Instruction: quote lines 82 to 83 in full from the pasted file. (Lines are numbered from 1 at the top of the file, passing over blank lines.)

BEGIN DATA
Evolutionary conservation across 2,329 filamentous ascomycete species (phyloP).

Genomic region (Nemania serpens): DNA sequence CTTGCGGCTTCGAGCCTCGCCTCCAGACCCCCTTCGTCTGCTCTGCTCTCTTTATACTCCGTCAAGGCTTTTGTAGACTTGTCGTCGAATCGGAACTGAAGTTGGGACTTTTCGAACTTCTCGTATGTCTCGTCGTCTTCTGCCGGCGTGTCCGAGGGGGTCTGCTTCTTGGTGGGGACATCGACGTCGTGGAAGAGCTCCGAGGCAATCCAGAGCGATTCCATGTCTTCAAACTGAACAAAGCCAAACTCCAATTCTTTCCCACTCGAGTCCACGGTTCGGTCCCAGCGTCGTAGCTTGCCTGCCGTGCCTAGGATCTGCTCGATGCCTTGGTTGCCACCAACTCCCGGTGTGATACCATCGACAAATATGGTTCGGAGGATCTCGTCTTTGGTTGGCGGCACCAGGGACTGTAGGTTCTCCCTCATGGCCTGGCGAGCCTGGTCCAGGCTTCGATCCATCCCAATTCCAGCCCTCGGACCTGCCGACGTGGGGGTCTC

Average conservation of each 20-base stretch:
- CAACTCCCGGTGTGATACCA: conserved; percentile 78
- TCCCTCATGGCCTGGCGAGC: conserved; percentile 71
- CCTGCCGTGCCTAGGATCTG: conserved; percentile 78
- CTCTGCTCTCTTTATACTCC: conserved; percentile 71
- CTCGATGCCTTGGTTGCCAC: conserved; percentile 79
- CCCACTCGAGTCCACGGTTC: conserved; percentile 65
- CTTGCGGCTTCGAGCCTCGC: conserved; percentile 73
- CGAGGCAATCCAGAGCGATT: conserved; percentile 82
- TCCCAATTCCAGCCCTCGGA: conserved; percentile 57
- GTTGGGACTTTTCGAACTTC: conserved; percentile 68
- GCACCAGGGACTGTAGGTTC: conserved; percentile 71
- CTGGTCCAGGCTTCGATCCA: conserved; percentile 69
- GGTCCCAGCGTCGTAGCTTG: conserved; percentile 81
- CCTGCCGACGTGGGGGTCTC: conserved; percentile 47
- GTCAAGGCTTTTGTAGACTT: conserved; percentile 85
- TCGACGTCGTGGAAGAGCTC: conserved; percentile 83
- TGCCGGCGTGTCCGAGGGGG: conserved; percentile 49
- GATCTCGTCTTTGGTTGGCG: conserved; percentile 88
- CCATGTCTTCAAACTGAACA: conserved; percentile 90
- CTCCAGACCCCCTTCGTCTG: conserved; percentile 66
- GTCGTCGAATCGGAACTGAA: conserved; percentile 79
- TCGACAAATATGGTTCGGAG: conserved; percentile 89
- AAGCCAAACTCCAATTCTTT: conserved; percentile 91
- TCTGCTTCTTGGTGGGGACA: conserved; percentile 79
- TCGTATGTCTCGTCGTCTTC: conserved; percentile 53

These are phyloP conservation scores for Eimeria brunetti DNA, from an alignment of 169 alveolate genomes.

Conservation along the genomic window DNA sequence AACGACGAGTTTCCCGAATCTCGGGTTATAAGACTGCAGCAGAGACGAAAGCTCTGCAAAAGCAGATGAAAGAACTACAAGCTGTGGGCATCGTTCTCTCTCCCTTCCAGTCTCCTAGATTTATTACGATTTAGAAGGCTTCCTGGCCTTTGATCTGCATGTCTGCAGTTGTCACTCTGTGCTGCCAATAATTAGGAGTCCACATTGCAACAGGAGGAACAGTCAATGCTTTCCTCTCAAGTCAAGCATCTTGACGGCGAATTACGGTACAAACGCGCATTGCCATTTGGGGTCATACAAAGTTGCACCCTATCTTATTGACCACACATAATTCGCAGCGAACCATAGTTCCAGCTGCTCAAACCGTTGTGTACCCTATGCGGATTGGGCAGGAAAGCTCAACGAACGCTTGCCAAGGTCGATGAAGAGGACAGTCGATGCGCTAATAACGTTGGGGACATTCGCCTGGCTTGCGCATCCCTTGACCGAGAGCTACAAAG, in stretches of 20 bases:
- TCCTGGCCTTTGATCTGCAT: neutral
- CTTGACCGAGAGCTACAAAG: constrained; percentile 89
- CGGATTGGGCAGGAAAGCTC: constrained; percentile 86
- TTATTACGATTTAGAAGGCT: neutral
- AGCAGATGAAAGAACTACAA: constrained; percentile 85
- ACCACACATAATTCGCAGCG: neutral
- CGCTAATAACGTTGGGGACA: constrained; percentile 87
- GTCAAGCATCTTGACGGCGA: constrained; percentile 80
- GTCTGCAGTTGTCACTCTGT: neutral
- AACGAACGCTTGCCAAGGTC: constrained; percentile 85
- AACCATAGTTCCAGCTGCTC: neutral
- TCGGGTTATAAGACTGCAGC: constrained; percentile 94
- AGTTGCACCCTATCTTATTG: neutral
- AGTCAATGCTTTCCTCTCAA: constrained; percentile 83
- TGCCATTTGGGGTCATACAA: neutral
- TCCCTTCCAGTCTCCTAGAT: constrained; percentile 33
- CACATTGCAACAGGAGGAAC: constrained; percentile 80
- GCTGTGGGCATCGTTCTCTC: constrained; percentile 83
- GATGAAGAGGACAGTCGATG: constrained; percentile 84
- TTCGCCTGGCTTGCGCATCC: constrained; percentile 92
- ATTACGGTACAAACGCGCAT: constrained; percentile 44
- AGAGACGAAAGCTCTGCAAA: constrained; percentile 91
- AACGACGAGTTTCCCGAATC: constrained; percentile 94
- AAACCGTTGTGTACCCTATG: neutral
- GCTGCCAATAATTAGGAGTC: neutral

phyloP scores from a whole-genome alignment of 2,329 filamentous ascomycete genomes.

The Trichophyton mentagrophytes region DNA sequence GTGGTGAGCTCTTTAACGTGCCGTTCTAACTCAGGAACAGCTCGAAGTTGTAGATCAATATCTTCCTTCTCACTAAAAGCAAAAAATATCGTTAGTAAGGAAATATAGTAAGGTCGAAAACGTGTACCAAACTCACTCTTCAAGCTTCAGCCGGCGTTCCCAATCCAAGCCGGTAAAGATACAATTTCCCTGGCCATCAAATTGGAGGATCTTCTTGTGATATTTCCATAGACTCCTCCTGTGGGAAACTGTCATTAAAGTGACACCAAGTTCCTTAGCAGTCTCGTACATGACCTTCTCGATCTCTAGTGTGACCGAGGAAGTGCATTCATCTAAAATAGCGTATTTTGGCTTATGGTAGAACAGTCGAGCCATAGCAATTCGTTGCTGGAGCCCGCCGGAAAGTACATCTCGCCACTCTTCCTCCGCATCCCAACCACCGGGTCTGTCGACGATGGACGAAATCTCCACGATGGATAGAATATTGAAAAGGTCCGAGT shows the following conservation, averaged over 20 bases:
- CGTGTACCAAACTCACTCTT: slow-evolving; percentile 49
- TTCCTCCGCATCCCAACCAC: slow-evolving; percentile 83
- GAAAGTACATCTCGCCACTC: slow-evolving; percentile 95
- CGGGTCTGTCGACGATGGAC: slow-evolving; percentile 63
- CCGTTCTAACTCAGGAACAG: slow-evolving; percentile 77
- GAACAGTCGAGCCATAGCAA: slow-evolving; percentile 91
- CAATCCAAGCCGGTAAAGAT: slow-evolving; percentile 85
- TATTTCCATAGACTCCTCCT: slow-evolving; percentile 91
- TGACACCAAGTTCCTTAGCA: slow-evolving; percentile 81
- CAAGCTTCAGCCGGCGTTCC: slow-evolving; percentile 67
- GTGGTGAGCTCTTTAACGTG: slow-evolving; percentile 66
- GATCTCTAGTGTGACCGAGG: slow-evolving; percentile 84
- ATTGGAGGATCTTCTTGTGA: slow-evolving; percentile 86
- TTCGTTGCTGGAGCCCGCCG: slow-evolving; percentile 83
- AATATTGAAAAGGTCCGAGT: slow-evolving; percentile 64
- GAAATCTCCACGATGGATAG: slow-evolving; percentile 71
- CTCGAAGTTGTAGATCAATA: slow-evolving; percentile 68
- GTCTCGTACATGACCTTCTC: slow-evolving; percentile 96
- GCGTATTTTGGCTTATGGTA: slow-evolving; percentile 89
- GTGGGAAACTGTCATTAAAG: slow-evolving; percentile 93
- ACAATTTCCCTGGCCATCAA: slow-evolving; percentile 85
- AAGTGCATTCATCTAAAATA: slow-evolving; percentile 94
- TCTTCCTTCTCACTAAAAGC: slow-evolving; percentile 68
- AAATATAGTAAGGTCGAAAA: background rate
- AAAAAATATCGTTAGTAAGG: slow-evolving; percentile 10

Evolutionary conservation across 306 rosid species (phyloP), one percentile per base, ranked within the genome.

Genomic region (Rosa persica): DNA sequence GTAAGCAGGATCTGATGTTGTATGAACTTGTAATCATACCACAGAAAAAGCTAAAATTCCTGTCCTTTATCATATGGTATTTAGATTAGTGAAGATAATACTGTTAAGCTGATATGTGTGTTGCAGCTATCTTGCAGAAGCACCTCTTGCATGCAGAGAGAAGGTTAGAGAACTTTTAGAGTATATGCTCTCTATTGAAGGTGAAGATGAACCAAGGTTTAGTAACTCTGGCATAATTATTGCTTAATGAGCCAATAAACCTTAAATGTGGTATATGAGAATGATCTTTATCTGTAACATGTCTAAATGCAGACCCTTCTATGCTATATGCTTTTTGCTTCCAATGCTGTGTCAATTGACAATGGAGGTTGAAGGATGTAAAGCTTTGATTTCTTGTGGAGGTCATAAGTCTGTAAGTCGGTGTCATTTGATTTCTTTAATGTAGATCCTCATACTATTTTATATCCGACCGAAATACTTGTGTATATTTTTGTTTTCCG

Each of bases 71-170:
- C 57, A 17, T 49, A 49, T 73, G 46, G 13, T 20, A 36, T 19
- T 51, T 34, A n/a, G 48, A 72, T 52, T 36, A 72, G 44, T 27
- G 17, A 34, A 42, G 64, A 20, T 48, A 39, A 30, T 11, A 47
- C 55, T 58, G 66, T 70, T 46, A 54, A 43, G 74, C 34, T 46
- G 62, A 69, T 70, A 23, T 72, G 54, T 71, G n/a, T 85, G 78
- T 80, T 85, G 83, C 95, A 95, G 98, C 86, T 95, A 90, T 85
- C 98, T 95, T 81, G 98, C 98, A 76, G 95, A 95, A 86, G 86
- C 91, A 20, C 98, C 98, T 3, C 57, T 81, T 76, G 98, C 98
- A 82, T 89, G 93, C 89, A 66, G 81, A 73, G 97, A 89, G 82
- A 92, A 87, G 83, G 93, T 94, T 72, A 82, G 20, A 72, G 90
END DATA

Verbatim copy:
- AAAAAATATCGTTAGTAAGG: slow-evolving; percentile 10

Evolutionary conservation across 306 rosid species (phyloP), one percentile per base, ranked within the genome.